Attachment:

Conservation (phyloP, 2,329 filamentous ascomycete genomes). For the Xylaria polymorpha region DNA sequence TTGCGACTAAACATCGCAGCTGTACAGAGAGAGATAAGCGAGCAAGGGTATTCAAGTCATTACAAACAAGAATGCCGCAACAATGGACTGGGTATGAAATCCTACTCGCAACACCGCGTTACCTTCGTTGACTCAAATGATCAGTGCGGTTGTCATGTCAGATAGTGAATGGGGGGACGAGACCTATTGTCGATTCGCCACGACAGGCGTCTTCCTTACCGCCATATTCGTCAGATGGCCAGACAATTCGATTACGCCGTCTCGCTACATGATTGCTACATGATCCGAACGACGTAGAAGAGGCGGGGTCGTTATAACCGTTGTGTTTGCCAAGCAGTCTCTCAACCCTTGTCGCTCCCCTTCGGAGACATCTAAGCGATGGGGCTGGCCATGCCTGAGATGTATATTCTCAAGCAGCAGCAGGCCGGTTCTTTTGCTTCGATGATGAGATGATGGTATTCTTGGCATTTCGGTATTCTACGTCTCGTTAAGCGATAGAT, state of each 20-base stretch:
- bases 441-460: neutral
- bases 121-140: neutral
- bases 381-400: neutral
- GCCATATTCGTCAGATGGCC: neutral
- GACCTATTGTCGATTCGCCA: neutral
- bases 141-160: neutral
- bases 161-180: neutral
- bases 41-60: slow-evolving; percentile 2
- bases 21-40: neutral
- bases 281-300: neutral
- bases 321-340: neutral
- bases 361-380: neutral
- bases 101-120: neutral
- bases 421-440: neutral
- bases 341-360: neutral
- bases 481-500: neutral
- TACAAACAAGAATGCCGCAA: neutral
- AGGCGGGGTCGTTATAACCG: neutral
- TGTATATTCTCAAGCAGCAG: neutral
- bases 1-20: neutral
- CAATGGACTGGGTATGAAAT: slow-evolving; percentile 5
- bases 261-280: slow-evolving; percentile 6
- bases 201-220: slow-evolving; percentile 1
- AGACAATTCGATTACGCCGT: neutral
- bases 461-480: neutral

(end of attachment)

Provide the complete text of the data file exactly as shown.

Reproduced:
Conservation (phyloP, 2,329 filamentous ascomycete genomes). For the Xylaria polymorpha region DNA sequence TTGCGACTAAACATCGCAGCTGTACAGAGAGAGATAAGCGAGCAAGGGTATTCAAGTCATTACAAACAAGAATGCCGCAACAATGGACTGGGTATGAAATCCTACTCGCAACACCGCGTTACCTTCGTTGACTCAAATGATCAGTGCGGTTGTCATGTCAGATAGTGAATGGGGGGACGAGACCTATTGTCGATTCGCCACGACAGGCGTCTTCCTTACCGCCATATTCGTCAGATGGCCAGACAATTCGATTACGCCGTCTCGCTACATGATTGCTACATGATCCGAACGACGTAGAAGAGGCGGGGTCGTTATAACCGTTGTGTTTGCCAAGCAGTCTCTCAACCCTTGTCGCTCCCCTTCGGAGACATCTAAGCGATGGGGCTGGCCATGCCTGAGATGTATATTCTCAAGCAGCAGCAGGCCGGTTCTTTTGCTTCGATGATGAGATGATGGTATTCTTGGCATTTCGGTATTCTACGTCTCGTTAAGCGATAGAT, state of each 20-base stretch:
- bases 441-460: neutral
- bases 121-140: neutral
- bases 381-400: neutral
- GCCATATTCGTCAGATGGCC: neutral
- GACCTATTGTCGATTCGCCA: neutral
- bases 141-160: neutral
- bases 161-180: neutral
- bases 41-60: slow-evolving; percentile 2
- bases 21-40: neutral
- bases 281-300: neutral
- bases 321-340: neutral
- bases 361-380: neutral
- bases 101-120: neutral
- bases 421-440: neutral
- bases 341-360: neutral
- bases 481-500: neutral
- TACAAACAAGAATGCCGCAA: neutral
- AGGCGGGGTCGTTATAACCG: neutral
- TGTATATTCTCAAGCAGCAG: neutral
- bases 1-20: neutral
- CAATGGACTGGGTATGAAAT: slow-evolving; percentile 5
- bases 261-280: slow-evolving; percentile 6
- bases 201-220: slow-evolving; percentile 1
- AGACAATTCGATTACGCCGT: neutral
- bases 461-480: neutral